No one knows exactly what causes depression as there isn’t a single identifiable cause. What is known is that genetic, biological, environmental, and psychological factors can all play a role in triggering a mental health problem in some individuals.
Certainly there are some groups of people who appear to be more at risk than others and this includes the long term sick and disabled, the elderly, the homeless, people in lower socio-economic groups or who live in poor housing, those who are dependent on drugs and alcohol, and those who are in prison.
The thing is, just because you fit into one of these groups doesn’t mean you are likely to develop a mental health problem any more than it means that those who don’t won’t. Depression and other problems affecting mental health don’t discriminate against anyone. This of course means we cannot predict in advance with any certainty who will or who won’t develop a mental health problem in the future.
How is depression treated?
The most common way of treating depression is by administering anti-depressant medication or referral for some form of psychotherapy or even a combination of both. Given the fact that anti-depressant medication often carries unpleasant side effects, many people would prefer a non-drug approach to their treatment if it’s at all possible and in many cases it is. Indeed, psychotherapy is rapidly gaining recognition as a highly effective treatment for depression.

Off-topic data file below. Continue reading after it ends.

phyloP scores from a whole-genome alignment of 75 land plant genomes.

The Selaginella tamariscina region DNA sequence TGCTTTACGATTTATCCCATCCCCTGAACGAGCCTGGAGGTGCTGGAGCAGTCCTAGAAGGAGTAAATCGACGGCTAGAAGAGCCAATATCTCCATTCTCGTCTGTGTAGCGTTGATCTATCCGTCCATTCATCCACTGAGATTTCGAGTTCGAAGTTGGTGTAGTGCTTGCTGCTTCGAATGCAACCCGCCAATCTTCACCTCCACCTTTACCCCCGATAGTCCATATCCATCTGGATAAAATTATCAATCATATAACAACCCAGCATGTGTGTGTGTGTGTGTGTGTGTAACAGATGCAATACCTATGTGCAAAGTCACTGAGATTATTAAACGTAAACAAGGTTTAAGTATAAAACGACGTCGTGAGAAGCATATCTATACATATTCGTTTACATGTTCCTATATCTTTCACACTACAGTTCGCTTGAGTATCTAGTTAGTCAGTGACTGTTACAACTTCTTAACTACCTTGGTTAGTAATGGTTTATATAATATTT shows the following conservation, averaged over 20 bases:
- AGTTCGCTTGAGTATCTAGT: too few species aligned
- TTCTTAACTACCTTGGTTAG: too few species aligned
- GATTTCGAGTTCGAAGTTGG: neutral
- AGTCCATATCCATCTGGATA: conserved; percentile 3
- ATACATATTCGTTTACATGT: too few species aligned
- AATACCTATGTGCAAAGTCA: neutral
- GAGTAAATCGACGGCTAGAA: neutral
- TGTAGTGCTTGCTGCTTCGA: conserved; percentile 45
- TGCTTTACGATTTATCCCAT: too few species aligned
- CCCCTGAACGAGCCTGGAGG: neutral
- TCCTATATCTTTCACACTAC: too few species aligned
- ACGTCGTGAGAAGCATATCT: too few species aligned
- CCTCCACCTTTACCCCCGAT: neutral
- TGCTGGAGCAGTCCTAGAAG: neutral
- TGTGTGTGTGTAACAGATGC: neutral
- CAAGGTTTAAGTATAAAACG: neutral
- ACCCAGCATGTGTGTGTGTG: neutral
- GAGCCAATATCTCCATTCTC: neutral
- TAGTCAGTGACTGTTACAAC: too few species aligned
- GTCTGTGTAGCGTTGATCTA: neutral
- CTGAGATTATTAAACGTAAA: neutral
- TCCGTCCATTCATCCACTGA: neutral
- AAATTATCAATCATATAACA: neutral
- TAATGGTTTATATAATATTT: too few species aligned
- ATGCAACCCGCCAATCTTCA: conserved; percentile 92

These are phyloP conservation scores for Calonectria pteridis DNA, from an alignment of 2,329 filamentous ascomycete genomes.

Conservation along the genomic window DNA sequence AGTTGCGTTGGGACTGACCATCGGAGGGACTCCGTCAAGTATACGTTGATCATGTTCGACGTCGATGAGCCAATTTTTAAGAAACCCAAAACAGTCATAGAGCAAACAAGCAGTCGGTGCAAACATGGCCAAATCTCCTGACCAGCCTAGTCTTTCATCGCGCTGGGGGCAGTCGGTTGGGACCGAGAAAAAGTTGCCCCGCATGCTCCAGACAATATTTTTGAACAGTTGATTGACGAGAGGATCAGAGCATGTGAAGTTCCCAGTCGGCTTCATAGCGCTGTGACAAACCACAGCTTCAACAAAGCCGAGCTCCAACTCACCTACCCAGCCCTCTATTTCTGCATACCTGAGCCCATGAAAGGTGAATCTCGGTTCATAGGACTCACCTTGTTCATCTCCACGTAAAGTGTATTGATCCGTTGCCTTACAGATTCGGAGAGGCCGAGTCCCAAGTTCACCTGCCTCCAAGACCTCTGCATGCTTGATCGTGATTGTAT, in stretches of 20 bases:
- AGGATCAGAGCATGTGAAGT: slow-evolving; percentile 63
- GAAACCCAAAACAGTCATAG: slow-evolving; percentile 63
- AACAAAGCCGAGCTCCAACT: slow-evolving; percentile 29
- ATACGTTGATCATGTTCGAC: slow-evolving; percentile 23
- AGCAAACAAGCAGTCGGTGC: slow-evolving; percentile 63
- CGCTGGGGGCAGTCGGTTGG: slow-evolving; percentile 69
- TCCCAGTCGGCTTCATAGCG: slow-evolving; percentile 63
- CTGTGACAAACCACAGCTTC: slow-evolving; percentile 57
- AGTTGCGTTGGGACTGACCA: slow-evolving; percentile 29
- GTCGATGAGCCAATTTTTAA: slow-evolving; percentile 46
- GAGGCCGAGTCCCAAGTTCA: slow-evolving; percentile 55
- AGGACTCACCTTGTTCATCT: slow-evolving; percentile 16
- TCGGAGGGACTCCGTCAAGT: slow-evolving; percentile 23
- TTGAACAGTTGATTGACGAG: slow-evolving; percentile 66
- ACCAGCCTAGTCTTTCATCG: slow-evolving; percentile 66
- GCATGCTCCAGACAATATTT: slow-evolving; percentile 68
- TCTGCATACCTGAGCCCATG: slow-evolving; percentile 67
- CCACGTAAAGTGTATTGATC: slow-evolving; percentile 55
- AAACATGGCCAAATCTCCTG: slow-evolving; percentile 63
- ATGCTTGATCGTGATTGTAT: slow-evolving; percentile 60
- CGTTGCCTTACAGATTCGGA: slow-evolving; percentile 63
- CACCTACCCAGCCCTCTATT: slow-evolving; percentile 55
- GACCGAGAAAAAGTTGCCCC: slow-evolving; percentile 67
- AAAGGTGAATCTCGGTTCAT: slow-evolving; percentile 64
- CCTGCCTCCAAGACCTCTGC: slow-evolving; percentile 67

What is psychotherapy?
Psychotherapy covers a whole range of psychological techniques used to treat depression and other mental health problems. For any form of psychotherapy to be effective, it is vital that the environment is conducive to open discussion and that there is a sense of trust between the therapist and the individual.
What happens during a psychotherapy session is that a trained therapist works with the individual, or sometimes a group, to try and understand what the underlying issues are that may be contributing to their mental health problems.
There are also many different approaches adopted by psychotherapists, however, an increasingly common approach recommended by doctors today is mindful counseling therapy. Mindful counseling therapy focuses on an individual’s behavior, beliefs, and ways of thinking.
It will often identify any negative thought or behavior patterns that are not helpful to the individual. By encouraging them to talk openly about how they feel and exploring possible reasons for why they think and behave in a certain way, it is often possible to find coping strategies and new ways of overcoming their difficulties.